Can VR Help Your Coworkers Be More Empathetic?

April 25, 2017, 10:30 AM UTC

If you had met Nathan Egan in 2014, you would have thought he had it all. He was married to his best friend. He had three healthy children. He was the CEO of PeopleLinx, a successful software business that had just raised millions of dollars in funding.

But then things fell apart. His marriage hit a rough patch, and his company veered from explosive growth to near implosion. “That was a low, low point,” Egan recalls. “Everything good was gone.”

Egan soon realized that it was not the life he wanted. The problem was neither his company nor his wife—it was that he didn’t want to be a “he” at all.

Egan came out as Natalie, a transgender woman. For the first time, she understood how minority groups experienced the world. She also realized how little she had considered different perspectives back when she identified as a heterosexual white male. But where Egan saw a problem, she also saw a business opportunity.

Her new venture, Translator, is a mobile app designed to help companies train their employees’ “empathy muscle.” The company is building a platform that will enable people to virtually walk in others’ shoes.

Each Translator user’s experience begins with learning what identity is and what it means to him or her. Depending on an employer’s specific needs, the user then learns about other identities—based on race, gender, or sexual preference—that are different from the trainee’s own experience. Some lessons are audio exercises, others are games, and some are fully immersive virtual reality experiences.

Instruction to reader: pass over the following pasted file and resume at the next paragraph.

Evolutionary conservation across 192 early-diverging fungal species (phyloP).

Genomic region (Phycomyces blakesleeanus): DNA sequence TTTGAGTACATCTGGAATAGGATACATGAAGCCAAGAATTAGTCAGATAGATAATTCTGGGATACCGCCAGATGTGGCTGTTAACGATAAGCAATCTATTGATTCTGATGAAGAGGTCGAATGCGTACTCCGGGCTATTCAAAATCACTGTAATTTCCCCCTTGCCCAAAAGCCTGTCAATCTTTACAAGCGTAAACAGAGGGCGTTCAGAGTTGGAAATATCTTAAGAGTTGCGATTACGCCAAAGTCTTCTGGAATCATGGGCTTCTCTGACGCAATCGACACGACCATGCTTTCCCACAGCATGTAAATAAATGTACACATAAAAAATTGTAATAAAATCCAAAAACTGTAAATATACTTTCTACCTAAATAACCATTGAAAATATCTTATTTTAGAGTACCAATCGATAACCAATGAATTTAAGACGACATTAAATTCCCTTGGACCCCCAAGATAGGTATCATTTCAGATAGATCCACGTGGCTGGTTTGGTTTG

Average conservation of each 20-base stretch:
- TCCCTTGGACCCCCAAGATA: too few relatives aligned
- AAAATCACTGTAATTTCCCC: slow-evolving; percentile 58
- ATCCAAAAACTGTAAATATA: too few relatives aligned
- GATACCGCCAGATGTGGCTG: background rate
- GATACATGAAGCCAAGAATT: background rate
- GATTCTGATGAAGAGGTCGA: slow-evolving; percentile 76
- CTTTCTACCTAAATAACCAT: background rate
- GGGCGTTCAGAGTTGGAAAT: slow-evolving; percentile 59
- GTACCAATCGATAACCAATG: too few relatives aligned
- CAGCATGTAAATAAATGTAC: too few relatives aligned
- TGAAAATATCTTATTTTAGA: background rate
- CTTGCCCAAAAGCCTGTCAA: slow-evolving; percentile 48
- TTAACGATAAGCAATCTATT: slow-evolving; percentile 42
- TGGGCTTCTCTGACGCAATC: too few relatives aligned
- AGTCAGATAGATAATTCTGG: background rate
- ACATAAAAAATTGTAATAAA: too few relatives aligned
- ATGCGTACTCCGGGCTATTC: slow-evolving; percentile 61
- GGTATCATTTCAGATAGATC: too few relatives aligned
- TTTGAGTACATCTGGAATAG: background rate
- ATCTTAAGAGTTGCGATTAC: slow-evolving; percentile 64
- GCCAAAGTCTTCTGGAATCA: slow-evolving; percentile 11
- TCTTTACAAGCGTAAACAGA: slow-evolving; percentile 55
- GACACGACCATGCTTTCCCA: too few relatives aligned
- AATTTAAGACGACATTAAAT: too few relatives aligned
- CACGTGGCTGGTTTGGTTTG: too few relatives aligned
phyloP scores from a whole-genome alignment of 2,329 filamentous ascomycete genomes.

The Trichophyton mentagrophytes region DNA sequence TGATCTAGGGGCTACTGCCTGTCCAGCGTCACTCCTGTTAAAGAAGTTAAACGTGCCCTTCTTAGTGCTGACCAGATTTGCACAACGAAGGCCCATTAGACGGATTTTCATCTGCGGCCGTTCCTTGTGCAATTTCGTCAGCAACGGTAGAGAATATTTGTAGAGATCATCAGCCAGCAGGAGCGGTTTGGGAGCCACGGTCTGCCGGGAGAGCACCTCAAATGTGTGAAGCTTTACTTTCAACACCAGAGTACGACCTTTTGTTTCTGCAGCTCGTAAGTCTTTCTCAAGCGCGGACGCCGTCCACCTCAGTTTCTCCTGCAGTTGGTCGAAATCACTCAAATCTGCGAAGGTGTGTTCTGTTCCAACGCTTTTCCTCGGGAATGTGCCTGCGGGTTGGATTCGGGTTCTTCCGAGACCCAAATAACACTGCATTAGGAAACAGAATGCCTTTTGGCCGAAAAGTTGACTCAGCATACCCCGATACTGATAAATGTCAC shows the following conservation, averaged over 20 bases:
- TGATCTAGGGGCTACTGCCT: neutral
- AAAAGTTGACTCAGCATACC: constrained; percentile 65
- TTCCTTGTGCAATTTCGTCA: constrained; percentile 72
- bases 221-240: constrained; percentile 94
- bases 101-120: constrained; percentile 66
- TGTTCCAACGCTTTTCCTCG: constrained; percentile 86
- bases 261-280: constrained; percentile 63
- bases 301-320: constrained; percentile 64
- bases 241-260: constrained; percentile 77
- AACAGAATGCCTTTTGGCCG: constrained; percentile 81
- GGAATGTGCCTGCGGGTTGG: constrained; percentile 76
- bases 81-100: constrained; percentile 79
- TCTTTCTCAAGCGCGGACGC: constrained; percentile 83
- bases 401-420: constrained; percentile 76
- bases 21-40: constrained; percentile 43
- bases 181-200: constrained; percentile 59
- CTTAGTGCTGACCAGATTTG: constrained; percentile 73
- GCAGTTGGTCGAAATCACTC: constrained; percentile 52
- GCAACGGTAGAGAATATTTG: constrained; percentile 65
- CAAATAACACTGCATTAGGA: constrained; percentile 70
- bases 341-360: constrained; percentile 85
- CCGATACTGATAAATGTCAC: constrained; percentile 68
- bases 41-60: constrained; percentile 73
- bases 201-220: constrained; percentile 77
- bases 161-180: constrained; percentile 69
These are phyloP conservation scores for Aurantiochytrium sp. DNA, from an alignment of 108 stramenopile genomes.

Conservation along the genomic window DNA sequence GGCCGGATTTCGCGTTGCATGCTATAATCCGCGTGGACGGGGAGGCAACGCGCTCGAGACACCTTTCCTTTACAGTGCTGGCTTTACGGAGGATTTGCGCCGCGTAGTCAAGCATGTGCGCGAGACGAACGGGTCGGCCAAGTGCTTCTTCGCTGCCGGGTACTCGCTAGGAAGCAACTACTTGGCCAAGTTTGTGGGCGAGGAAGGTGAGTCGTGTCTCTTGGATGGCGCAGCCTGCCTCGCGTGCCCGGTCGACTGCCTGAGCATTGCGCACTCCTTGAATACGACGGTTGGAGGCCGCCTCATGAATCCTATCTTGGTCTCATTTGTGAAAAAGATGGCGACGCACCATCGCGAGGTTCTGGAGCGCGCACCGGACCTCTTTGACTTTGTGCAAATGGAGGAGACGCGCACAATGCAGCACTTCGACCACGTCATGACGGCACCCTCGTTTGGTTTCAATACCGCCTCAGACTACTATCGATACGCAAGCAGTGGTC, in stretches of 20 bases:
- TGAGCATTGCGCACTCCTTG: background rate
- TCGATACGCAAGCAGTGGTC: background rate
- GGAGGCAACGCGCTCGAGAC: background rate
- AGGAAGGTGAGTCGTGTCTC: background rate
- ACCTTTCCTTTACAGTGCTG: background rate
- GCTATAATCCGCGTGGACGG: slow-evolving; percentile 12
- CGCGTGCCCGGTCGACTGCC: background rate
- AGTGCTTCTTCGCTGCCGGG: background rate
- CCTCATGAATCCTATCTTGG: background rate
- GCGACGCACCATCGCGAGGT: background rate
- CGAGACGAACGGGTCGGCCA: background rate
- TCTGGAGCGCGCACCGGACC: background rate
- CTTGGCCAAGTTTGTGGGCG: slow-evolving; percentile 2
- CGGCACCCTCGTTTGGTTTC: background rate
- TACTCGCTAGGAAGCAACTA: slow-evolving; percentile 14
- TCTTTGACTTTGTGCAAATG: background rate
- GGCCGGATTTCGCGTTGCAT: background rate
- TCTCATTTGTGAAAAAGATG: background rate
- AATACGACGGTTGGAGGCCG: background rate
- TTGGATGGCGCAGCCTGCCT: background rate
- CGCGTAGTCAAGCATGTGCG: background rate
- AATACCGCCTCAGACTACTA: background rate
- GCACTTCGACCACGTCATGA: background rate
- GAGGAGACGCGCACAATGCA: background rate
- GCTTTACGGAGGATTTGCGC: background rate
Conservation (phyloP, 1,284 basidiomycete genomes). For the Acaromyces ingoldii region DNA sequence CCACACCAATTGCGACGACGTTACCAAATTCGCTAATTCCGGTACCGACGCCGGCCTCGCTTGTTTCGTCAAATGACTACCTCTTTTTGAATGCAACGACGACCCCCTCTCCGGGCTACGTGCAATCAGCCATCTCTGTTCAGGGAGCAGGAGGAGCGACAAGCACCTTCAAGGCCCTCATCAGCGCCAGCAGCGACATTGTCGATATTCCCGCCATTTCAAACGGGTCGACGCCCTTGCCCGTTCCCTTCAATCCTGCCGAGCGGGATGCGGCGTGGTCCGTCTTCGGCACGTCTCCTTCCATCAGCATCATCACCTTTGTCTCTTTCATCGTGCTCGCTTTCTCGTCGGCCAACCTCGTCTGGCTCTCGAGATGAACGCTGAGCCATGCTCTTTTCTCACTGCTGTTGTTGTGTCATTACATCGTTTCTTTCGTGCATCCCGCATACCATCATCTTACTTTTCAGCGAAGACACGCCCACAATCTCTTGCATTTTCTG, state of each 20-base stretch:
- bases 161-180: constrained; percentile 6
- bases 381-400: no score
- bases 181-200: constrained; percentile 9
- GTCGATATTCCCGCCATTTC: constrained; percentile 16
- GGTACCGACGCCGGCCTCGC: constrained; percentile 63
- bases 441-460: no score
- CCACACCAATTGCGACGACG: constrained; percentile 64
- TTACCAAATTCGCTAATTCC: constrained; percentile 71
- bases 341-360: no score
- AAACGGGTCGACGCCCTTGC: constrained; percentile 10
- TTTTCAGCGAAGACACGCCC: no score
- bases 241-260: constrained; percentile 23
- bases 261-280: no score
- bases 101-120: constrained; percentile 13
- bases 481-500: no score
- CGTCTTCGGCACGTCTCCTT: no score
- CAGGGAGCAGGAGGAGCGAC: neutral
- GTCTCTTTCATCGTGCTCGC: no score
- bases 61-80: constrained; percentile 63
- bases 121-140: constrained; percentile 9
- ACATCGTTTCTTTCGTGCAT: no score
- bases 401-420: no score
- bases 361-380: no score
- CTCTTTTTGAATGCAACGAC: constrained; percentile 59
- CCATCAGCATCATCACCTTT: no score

For example, a male employee might (virtually) find himself in the mind and body of a woman of color as she sits in a business meeting. He may be called “honey” or be asked to fetch coffee for the men in the room. He might hear a monologue of her hopes and fears, including the dreaded, “What if they think I’m the secretary?”

An empathetic workplace isn’t just a nice-to-have. In a study of 200 global corporations, psychologist Daniel Goleman found that high levels of emotional intelligence—of which empathy is a key part—was found in 90% of high-performing workers. Moreover, empathetic employees are more engaged, less likely to leave, and better at serving customers. All of that contributes to a company’s bottom line. According to a 2013 Gallup study, companies with engaged employees outperform those without them by up to 202%.

Translator’s app is still in development, so in the meantime the company is providing in-person workshops to clients, which include Fortune 500 companies, banks, health care systems, government organizations, and schools. A little more perspective can’t hurt.

This article is part of “The Future of Startup Innovation” package that appears in the May 1, 2017 issue of Fortune magazine. Click here to read more from the series.